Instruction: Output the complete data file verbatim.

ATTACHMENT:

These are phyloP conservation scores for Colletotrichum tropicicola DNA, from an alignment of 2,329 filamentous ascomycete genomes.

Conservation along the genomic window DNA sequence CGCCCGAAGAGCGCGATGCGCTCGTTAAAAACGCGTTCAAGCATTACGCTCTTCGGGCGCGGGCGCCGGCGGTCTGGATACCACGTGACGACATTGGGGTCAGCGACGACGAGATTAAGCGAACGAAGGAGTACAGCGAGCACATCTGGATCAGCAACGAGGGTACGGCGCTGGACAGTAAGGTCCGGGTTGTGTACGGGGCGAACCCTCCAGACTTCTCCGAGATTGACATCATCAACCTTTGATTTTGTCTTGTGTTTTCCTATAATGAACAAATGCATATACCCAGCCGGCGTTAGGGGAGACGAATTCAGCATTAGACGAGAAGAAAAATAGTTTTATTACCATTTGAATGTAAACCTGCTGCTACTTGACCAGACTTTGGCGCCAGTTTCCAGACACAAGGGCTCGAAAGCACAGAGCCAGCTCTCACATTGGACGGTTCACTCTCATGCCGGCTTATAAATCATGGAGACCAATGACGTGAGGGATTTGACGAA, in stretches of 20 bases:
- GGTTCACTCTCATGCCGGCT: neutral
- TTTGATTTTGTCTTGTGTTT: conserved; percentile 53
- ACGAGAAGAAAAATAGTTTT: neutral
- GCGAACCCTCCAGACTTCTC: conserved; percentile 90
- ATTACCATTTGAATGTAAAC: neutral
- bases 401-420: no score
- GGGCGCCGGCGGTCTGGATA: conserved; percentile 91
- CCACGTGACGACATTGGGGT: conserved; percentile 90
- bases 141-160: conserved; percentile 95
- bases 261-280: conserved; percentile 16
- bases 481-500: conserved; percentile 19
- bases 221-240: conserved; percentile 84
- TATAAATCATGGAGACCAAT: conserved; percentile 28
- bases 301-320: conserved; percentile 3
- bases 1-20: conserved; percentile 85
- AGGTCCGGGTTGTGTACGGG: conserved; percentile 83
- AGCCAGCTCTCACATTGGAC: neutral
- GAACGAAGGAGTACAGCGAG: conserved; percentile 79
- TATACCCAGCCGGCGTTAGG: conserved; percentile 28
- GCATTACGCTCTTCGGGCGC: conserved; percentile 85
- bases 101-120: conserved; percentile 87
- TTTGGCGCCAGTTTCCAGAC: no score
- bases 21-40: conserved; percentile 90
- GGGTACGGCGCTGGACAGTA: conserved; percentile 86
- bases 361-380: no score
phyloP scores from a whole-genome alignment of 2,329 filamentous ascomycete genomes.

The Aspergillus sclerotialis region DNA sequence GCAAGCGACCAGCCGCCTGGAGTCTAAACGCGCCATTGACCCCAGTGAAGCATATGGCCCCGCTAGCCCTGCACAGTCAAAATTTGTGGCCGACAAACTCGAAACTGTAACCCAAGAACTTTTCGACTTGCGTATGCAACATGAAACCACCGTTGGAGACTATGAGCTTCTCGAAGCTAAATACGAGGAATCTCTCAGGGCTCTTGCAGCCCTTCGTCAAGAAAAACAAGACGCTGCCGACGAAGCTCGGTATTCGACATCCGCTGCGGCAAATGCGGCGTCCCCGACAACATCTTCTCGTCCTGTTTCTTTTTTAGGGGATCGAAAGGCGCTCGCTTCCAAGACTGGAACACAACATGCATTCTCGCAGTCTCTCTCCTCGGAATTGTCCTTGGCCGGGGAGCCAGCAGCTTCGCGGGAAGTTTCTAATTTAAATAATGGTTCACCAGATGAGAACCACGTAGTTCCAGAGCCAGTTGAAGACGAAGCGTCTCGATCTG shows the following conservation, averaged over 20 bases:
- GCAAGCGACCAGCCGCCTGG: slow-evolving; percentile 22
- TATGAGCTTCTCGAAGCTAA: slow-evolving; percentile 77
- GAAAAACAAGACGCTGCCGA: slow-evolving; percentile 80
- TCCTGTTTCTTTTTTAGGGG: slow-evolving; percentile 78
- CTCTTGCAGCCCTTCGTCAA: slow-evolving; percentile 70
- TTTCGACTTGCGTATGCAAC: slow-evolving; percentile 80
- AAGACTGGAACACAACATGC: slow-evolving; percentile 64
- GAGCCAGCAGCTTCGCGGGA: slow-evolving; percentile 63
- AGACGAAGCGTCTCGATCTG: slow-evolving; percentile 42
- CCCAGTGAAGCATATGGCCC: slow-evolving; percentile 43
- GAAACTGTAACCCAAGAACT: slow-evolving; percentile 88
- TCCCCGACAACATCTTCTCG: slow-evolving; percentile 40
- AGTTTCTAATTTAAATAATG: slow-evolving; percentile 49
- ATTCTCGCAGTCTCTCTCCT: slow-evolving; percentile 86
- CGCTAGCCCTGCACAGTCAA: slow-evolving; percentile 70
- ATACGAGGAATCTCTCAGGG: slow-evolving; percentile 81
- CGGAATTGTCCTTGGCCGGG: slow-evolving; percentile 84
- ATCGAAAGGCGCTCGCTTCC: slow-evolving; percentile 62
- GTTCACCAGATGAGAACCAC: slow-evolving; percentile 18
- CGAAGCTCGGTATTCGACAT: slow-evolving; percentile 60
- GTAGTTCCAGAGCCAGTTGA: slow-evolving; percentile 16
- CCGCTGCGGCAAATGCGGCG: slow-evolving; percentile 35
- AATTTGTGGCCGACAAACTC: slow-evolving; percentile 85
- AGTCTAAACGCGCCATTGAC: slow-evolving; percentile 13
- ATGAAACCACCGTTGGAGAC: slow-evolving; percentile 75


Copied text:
These are phyloP conservation scores for Colletotrichum tropicicola DNA, from an alignment of 2,329 filamentous ascomycete genomes.

Conservation along the genomic window DNA sequence CGCCCGAAGAGCGCGATGCGCTCGTTAAAAACGCGTTCAAGCATTACGCTCTTCGGGCGCGGGCGCCGGCGGTCTGGATACCACGTGACGACATTGGGGTCAGCGACGACGAGATTAAGCGAACGAAGGAGTACAGCGAGCACATCTGGATCAGCAACGAGGGTACGGCGCTGGACAGTAAGGTCCGGGTTGTGTACGGGGCGAACCCTCCAGACTTCTCCGAGATTGACATCATCAACCTTTGATTTTGTCTTGTGTTTTCCTATAATGAACAAATGCATATACCCAGCCGGCGTTAGGGGAGACGAATTCAGCATTAGACGAGAAGAAAAATAGTTTTATTACCATTTGAATGTAAACCTGCTGCTACTTGACCAGACTTTGGCGCCAGTTTCCAGACACAAGGGCTCGAAAGCACAGAGCCAGCTCTCACATTGGACGGTTCACTCTCATGCCGGCTTATAAATCATGGAGACCAATGACGTGAGGGATTTGACGAA, in stretches of 20 bases:
- GGTTCACTCTCATGCCGGCT: neutral
- TTTGATTTTGTCTTGTGTTT: conserved; percentile 53
- ACGAGAAGAAAAATAGTTTT: neutral
- GCGAACCCTCCAGACTTCTC: conserved; percentile 90
- ATTACCATTTGAATGTAAAC: neutral
- bases 401-420: no score
- GGGCGCCGGCGGTCTGGATA: conserved; percentile 91
- CCACGTGACGACATTGGGGT: conserved; percentile 90
- bases 141-160: conserved; percentile 95
- bases 261-280: conserved; percentile 16
- bases 481-500: conserved; percentile 19
- bases 221-240: conserved; percentile 84
- TATAAATCATGGAGACCAAT: conserved; percentile 28
- bases 301-320: conserved; percentile 3
- bases 1-20: conserved; percentile 85
- AGGTCCGGGTTGTGTACGGG: conserved; percentile 83
- AGCCAGCTCTCACATTGGAC: neutral
- GAACGAAGGAGTACAGCGAG: conserved; percentile 79
- TATACCCAGCCGGCGTTAGG: conserved; percentile 28
- GCATTACGCTCTTCGGGCGC: conserved; percentile 85
- bases 101-120: conserved; percentile 87
- TTTGGCGCCAGTTTCCAGAC: no score
- bases 21-40: conserved; percentile 90
- GGGTACGGCGCTGGACAGTA: conserved; percentile 86
- bases 361-380: no score
phyloP scores from a whole-genome alignment of 2,329 filamentous ascomycete genomes.

The Aspergillus sclerotialis region DNA sequence GCAAGCGACCAGCCGCCTGGAGTCTAAACGCGCCATTGACCCCAGTGAAGCATATGGCCCCGCTAGCCCTGCACAGTCAAAATTTGTGGCCGACAAACTCGAAACTGTAACCCAAGAACTTTTCGACTTGCGTATGCAACATGAAACCACCGTTGGAGACTATGAGCTTCTCGAAGCTAAATACGAGGAATCTCTCAGGGCTCTTGCAGCCCTTCGTCAAGAAAAACAAGACGCTGCCGACGAAGCTCGGTATTCGACATCCGCTGCGGCAAATGCGGCGTCCCCGACAACATCTTCTCGTCCTGTTTCTTTTTTAGGGGATCGAAAGGCGCTCGCTTCCAAGACTGGAACACAACATGCATTCTCGCAGTCTCTCTCCTCGGAATTGTCCTTGGCCGGGGAGCCAGCAGCTTCGCGGGAAGTTTCTAATTTAAATAATGGTTCACCAGATGAGAACCACGTAGTTCCAGAGCCAGTTGAAGACGAAGCGTCTCGATCTG shows the following conservation, averaged over 20 bases:
- GCAAGCGACCAGCCGCCTGG: slow-evolving; percentile 22
- TATGAGCTTCTCGAAGCTAA: slow-evolving; percentile 77
- GAAAAACAAGACGCTGCCGA: slow-evolving; percentile 80
- TCCTGTTTCTTTTTTAGGGG: slow-evolving; percentile 78
- CTCTTGCAGCCCTTCGTCAA: slow-evolving; percentile 70
- TTTCGACTTGCGTATGCAAC: slow-evolving; percentile 80
- AAGACTGGAACACAACATGC: slow-evolving; percentile 64
- GAGCCAGCAGCTTCGCGGGA: slow-evolving; percentile 63
- AGACGAAGCGTCTCGATCTG: slow-evolving; percentile 42
- CCCAGTGAAGCATATGGCCC: slow-evolving; percentile 43
- GAAACTGTAACCCAAGAACT: slow-evolving; percentile 88
- TCCCCGACAACATCTTCTCG: slow-evolving; percentile 40
- AGTTTCTAATTTAAATAATG: slow-evolving; percentile 49
- ATTCTCGCAGTCTCTCTCCT: slow-evolving; percentile 86
- CGCTAGCCCTGCACAGTCAA: slow-evolving; percentile 70
- ATACGAGGAATCTCTCAGGG: slow-evolving; percentile 81
- CGGAATTGTCCTTGGCCGGG: slow-evolving; percentile 84
- ATCGAAAGGCGCTCGCTTCC: slow-evolving; percentile 62
- GTTCACCAGATGAGAACCAC: slow-evolving; percentile 18
- CGAAGCTCGGTATTCGACAT: slow-evolving; percentile 60
- GTAGTTCCAGAGCCAGTTGA: slow-evolving; percentile 16
- CCGCTGCGGCAAATGCGGCG: slow-evolving; percentile 35
- AATTTGTGGCCGACAAACTC: slow-evolving; percentile 85
- AGTCTAAACGCGCCATTGAC: slow-evolving; percentile 13
- ATGAAACCACCGTTGGAGAC: slow-evolving; percentile 75